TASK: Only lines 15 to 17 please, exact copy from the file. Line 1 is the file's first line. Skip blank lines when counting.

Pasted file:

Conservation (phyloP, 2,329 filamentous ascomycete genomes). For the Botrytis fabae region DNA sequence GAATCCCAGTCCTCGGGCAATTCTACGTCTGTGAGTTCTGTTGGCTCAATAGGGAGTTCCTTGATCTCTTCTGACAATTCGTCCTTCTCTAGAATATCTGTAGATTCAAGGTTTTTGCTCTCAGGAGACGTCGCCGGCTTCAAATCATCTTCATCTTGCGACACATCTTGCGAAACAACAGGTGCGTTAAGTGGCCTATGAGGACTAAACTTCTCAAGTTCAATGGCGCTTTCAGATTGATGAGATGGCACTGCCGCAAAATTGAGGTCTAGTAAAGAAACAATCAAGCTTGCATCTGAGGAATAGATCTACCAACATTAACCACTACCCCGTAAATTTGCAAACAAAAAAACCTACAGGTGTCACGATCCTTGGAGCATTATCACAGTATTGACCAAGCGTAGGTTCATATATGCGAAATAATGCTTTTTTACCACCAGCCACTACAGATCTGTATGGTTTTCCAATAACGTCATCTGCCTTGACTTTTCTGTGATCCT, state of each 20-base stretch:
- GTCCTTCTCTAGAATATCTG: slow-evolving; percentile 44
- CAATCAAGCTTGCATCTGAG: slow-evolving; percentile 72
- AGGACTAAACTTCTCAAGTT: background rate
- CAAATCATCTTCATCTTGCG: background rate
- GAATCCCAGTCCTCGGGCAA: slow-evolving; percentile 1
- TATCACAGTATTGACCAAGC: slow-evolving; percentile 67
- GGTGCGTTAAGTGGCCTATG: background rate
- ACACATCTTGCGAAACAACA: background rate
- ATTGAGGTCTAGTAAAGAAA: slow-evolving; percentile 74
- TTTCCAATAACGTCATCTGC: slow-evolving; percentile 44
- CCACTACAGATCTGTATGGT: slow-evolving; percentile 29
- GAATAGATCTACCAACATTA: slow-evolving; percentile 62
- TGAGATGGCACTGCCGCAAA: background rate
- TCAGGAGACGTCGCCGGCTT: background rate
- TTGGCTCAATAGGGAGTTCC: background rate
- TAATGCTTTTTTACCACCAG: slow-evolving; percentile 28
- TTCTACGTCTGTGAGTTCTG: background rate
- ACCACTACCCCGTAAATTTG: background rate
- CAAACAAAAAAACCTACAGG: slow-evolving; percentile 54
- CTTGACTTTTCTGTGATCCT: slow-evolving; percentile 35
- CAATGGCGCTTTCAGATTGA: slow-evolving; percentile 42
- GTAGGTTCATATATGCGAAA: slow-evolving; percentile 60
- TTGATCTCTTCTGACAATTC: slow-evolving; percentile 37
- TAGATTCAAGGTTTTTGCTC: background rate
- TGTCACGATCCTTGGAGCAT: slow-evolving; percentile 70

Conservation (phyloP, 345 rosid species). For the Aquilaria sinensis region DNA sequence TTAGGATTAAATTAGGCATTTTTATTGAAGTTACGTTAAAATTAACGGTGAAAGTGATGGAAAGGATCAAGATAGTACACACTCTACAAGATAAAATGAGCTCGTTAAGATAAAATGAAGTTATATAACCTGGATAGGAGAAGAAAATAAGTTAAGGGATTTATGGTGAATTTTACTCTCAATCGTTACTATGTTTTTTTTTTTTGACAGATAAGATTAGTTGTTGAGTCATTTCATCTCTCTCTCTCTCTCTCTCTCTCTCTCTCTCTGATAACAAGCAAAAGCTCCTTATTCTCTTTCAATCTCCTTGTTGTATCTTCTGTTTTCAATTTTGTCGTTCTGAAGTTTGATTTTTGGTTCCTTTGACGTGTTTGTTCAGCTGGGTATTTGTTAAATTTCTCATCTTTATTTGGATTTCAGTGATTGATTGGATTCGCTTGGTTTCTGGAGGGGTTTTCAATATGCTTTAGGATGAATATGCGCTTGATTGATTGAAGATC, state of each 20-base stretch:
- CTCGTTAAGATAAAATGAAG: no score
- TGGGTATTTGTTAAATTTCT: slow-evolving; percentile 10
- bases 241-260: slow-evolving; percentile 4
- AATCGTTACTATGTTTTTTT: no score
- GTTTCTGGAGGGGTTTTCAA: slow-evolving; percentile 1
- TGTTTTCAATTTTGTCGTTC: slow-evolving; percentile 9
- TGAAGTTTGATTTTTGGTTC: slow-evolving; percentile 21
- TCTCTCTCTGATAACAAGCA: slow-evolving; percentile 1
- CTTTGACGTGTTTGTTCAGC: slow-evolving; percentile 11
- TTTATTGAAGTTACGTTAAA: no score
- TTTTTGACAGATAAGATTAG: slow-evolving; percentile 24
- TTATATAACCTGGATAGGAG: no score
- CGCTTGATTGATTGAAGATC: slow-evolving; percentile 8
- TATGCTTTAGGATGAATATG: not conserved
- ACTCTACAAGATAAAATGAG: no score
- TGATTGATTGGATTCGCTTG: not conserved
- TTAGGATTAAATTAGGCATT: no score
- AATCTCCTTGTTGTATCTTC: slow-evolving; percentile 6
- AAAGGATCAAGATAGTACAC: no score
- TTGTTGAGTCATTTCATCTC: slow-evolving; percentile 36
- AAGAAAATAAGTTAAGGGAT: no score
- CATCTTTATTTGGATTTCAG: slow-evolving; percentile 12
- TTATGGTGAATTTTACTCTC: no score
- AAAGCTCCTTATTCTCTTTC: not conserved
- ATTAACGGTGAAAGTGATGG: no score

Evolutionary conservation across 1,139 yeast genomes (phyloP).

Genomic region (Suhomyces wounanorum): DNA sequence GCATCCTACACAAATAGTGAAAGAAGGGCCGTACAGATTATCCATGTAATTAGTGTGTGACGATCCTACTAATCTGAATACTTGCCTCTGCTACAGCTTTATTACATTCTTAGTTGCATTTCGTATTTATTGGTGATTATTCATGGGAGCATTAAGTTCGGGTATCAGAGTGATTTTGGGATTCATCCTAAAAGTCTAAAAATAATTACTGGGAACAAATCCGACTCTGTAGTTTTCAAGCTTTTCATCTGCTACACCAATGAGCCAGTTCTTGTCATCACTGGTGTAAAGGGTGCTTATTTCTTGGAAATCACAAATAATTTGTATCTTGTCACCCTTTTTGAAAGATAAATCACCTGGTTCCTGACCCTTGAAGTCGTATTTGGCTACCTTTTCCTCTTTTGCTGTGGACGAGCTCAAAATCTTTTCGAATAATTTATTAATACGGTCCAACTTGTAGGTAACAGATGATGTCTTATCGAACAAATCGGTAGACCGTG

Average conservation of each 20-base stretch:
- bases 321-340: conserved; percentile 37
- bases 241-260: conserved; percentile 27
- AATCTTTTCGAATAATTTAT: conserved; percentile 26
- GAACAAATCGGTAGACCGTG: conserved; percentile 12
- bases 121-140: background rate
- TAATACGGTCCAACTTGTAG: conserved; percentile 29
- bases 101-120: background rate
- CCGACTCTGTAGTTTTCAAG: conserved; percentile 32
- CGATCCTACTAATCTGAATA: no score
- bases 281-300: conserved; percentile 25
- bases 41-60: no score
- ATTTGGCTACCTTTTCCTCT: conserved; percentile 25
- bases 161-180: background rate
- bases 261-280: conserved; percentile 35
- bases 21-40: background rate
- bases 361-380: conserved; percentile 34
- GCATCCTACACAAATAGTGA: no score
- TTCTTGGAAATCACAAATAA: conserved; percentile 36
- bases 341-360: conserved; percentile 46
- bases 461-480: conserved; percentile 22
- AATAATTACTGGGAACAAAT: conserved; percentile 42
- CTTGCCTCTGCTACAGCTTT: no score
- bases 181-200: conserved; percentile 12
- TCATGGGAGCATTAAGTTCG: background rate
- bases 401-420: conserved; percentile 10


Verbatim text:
- TCAGGAGACGTCGCCGGCTT: background rate
- TTGGCTCAATAGGGAGTTCC: background rate
- TAATGCTTTTTTACCACCAG: slow-evolving; percentile 28